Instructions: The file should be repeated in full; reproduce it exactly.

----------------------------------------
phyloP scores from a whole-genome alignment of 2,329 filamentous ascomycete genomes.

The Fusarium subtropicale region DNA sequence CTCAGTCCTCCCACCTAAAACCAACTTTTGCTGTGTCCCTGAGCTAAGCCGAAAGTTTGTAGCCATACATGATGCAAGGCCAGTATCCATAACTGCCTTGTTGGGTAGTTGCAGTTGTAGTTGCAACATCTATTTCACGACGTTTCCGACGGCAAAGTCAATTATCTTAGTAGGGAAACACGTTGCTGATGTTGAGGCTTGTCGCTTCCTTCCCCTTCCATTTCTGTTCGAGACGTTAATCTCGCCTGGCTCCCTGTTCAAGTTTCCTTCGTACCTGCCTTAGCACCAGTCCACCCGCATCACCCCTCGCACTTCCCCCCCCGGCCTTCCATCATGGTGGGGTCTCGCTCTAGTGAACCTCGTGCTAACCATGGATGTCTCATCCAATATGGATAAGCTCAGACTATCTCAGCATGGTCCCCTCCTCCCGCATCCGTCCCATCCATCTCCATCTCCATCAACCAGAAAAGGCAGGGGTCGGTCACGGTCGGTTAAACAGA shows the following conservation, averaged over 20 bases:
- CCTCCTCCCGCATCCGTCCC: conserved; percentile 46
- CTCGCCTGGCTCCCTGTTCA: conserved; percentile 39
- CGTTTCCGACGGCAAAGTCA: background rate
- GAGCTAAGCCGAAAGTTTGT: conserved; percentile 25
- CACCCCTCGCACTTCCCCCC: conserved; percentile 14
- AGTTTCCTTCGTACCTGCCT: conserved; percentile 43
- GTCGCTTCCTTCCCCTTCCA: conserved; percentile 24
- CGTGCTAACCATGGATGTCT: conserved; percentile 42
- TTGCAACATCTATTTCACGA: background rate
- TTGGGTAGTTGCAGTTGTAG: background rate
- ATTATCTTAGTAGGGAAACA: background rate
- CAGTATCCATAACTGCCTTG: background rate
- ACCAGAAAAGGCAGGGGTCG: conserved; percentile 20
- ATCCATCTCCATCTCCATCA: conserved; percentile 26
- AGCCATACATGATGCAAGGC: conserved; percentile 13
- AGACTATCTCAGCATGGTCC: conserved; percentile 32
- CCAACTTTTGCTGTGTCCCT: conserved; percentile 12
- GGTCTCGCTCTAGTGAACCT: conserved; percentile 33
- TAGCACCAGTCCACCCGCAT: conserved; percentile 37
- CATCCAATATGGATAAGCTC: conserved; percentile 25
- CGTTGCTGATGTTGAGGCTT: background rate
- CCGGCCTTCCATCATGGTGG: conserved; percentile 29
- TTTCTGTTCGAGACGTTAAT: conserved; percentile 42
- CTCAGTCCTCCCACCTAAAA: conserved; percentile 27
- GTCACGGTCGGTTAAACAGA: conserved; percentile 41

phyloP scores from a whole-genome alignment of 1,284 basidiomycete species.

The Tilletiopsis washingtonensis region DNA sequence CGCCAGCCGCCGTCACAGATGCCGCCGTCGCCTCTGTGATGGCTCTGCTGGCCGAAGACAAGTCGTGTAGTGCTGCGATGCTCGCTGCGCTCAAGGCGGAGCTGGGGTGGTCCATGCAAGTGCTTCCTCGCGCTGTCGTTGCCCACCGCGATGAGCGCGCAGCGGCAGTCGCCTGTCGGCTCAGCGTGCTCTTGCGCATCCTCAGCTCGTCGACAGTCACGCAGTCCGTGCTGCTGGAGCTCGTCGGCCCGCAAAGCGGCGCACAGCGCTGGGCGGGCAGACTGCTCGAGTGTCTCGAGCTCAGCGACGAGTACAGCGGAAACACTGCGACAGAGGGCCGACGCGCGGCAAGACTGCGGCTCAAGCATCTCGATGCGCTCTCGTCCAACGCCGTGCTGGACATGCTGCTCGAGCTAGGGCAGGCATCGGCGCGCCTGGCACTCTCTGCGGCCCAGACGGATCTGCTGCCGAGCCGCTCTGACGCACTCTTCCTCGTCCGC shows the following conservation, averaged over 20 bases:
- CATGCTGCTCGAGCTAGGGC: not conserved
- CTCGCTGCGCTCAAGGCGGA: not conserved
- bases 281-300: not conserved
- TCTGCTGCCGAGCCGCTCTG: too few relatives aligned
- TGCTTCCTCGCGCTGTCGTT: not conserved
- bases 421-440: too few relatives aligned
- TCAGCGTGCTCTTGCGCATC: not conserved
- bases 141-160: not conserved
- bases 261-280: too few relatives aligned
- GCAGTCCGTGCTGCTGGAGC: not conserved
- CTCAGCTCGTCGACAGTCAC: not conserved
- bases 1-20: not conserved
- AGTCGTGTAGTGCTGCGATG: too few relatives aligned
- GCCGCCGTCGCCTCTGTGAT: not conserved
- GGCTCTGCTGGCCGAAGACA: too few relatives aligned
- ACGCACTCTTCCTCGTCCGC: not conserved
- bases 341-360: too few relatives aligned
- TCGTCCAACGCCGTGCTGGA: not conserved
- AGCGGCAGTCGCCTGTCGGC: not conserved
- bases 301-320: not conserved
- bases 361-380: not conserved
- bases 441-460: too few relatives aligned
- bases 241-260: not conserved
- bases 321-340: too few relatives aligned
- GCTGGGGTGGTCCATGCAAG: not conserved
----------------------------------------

phyloP scores from a whole-genome alignment of 2,329 filamentous ascomycete genomes.

The Fusarium subtropicale region DNA sequence CTCAGTCCTCCCACCTAAAACCAACTTTTGCTGTGTCCCTGAGCTAAGCCGAAAGTTTGTAGCCATACATGATGCAAGGCCAGTATCCATAACTGCCTTGTTGGGTAGTTGCAGTTGTAGTTGCAACATCTATTTCACGACGTTTCCGACGGCAAAGTCAATTATCTTAGTAGGGAAACACGTTGCTGATGTTGAGGCTTGTCGCTTCCTTCCCCTTCCATTTCTGTTCGAGACGTTAATCTCGCCTGGCTCCCTGTTCAAGTTTCCTTCGTACCTGCCTTAGCACCAGTCCACCCGCATCACCCCTCGCACTTCCCCCCCCGGCCTTCCATCATGGTGGGGTCTCGCTCTAGTGAACCTCGTGCTAACCATGGATGTCTCATCCAATATGGATAAGCTCAGACTATCTCAGCATGGTCCCCTCCTCCCGCATCCGTCCCATCCATCTCCATCTCCATCAACCAGAAAAGGCAGGGGTCGGTCACGGTCGGTTAAACAGA shows the following conservation, averaged over 20 bases:
- CCTCCTCCCGCATCCGTCCC: conserved; percentile 46
- CTCGCCTGGCTCCCTGTTCA: conserved; percentile 39
- CGTTTCCGACGGCAAAGTCA: background rate
- GAGCTAAGCCGAAAGTTTGT: conserved; percentile 25
- CACCCCTCGCACTTCCCCCC: conserved; percentile 14
- AGTTTCCTTCGTACCTGCCT: conserved; percentile 43
- GTCGCTTCCTTCCCCTTCCA: conserved; percentile 24
- CGTGCTAACCATGGATGTCT: conserved; percentile 42
- TTGCAACATCTATTTCACGA: background rate
- TTGGGTAGTTGCAGTTGTAG: background rate
- ATTATCTTAGTAGGGAAACA: background rate
- CAGTATCCATAACTGCCTTG: background rate
- ACCAGAAAAGGCAGGGGTCG: conserved; percentile 20
- ATCCATCTCCATCTCCATCA: conserved; percentile 26
- AGCCATACATGATGCAAGGC: conserved; percentile 13
- AGACTATCTCAGCATGGTCC: conserved; percentile 32
- CCAACTTTTGCTGTGTCCCT: conserved; percentile 12
- GGTCTCGCTCTAGTGAACCT: conserved; percentile 33
- TAGCACCAGTCCACCCGCAT: conserved; percentile 37
- CATCCAATATGGATAAGCTC: conserved; percentile 25
- CGTTGCTGATGTTGAGGCTT: background rate
- CCGGCCTTCCATCATGGTGG: conserved; percentile 29
- TTTCTGTTCGAGACGTTAAT: conserved; percentile 42
- CTCAGTCCTCCCACCTAAAA: conserved; percentile 27
- GTCACGGTCGGTTAAACAGA: conserved; percentile 41

phyloP scores from a whole-genome alignment of 1,284 basidiomycete species.

The Tilletiopsis washingtonensis region DNA sequence CGCCAGCCGCCGTCACAGATGCCGCCGTCGCCTCTGTGATGGCTCTGCTGGCCGAAGACAAGTCGTGTAGTGCTGCGATGCTCGCTGCGCTCAAGGCGGAGCTGGGGTGGTCCATGCAAGTGCTTCCTCGCGCTGTCGTTGCCCACCGCGATGAGCGCGCAGCGGCAGTCGCCTGTCGGCTCAGCGTGCTCTTGCGCATCCTCAGCTCGTCGACAGTCACGCAGTCCGTGCTGCTGGAGCTCGTCGGCCCGCAAAGCGGCGCACAGCGCTGGGCGGGCAGACTGCTCGAGTGTCTCGAGCTCAGCGACGAGTACAGCGGAAACACTGCGACAGAGGGCCGACGCGCGGCAAGACTGCGGCTCAAGCATCTCGATGCGCTCTCGTCCAACGCCGTGCTGGACATGCTGCTCGAGCTAGGGCAGGCATCGGCGCGCCTGGCACTCTCTGCGGCCCAGACGGATCTGCTGCCGAGCCGCTCTGACGCACTCTTCCTCGTCCGC shows the following conservation, averaged over 20 bases:
- CATGCTGCTCGAGCTAGGGC: not conserved
- CTCGCTGCGCTCAAGGCGGA: not conserved
- bases 281-300: not conserved
- TCTGCTGCCGAGCCGCTCTG: too few relatives aligned
- TGCTTCCTCGCGCTGTCGTT: not conserved
- bases 421-440: too few relatives aligned
- TCAGCGTGCTCTTGCGCATC: not conserved
- bases 141-160: not conserved
- bases 261-280: too few relatives aligned
- GCAGTCCGTGCTGCTGGAGC: not conserved
- CTCAGCTCGTCGACAGTCAC: not conserved
- bases 1-20: not conserved
- AGTCGTGTAGTGCTGCGATG: too few relatives aligned
- GCCGCCGTCGCCTCTGTGAT: not conserved
- GGCTCTGCTGGCCGAAGACA: too few relatives aligned
- ACGCACTCTTCCTCGTCCGC: not conserved
- bases 341-360: too few relatives aligned
- TCGTCCAACGCCGTGCTGGA: not conserved
- AGCGGCAGTCGCCTGTCGGC: not conserved
- bases 301-320: not conserved
- bases 361-380: not conserved
- bases 441-460: too few relatives aligned
- bases 241-260: not conserved
- bases 321-340: too few relatives aligned
- GCTGGGGTGGTCCATGCAAG: not conserved